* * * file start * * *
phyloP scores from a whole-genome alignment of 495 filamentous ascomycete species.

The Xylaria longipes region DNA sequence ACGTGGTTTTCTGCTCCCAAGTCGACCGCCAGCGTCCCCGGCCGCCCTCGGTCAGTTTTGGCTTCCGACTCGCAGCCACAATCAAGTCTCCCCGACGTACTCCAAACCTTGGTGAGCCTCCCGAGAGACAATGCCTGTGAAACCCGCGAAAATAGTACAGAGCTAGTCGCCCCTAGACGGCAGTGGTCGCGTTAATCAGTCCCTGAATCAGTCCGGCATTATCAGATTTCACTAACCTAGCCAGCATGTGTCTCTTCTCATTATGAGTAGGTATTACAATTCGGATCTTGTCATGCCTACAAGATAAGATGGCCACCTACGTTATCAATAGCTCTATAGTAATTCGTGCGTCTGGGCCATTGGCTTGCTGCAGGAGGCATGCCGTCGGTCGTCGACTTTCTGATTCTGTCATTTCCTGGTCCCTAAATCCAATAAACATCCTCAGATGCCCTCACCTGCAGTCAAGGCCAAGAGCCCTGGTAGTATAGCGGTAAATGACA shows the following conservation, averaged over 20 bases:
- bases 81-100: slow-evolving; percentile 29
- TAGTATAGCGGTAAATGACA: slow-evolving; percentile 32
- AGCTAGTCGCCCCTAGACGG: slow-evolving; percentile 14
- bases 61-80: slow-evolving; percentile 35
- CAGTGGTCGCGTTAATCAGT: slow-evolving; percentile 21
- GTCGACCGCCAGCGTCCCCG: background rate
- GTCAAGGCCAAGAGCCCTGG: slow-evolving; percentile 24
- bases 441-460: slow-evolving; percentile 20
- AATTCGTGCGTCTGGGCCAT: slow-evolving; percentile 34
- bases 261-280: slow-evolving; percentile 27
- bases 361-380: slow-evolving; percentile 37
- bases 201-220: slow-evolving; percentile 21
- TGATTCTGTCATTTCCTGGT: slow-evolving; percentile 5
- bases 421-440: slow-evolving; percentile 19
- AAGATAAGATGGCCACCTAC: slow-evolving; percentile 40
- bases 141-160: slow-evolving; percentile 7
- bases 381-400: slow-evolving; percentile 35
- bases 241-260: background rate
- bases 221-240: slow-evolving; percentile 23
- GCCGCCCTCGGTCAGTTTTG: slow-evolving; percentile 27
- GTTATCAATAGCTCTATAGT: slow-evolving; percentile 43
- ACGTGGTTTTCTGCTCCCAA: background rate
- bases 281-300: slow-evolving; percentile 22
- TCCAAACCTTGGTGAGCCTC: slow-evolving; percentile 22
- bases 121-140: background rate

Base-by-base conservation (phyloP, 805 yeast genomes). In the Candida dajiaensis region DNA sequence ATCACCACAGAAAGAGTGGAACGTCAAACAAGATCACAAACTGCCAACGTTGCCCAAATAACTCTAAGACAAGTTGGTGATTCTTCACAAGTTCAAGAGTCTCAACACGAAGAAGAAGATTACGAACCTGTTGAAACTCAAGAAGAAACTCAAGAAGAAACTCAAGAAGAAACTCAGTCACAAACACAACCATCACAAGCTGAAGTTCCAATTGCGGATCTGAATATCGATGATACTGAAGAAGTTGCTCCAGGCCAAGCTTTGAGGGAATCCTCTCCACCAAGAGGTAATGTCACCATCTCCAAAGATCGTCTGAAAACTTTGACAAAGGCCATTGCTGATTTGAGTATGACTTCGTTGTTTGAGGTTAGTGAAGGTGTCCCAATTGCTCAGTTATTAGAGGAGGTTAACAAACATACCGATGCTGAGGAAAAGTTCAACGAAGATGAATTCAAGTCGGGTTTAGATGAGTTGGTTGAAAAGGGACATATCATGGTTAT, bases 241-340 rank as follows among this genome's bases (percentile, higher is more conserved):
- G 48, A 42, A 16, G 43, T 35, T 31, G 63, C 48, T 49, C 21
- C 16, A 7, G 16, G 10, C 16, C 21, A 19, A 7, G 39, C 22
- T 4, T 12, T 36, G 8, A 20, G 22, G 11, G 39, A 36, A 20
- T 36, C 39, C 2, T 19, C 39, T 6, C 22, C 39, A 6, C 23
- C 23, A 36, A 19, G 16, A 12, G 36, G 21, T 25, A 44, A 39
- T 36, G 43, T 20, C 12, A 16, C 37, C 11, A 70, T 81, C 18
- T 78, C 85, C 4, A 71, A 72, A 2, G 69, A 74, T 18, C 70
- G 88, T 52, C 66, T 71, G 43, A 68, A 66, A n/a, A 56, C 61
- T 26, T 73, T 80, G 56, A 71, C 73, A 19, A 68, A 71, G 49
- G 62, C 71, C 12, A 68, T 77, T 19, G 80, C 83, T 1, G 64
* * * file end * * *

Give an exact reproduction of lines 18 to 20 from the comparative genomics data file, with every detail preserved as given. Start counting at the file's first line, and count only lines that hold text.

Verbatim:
- bases 141-160: slow-evolving; percentile 7
- bases 381-400: slow-evolving; percentile 35
- bases 241-260: background rate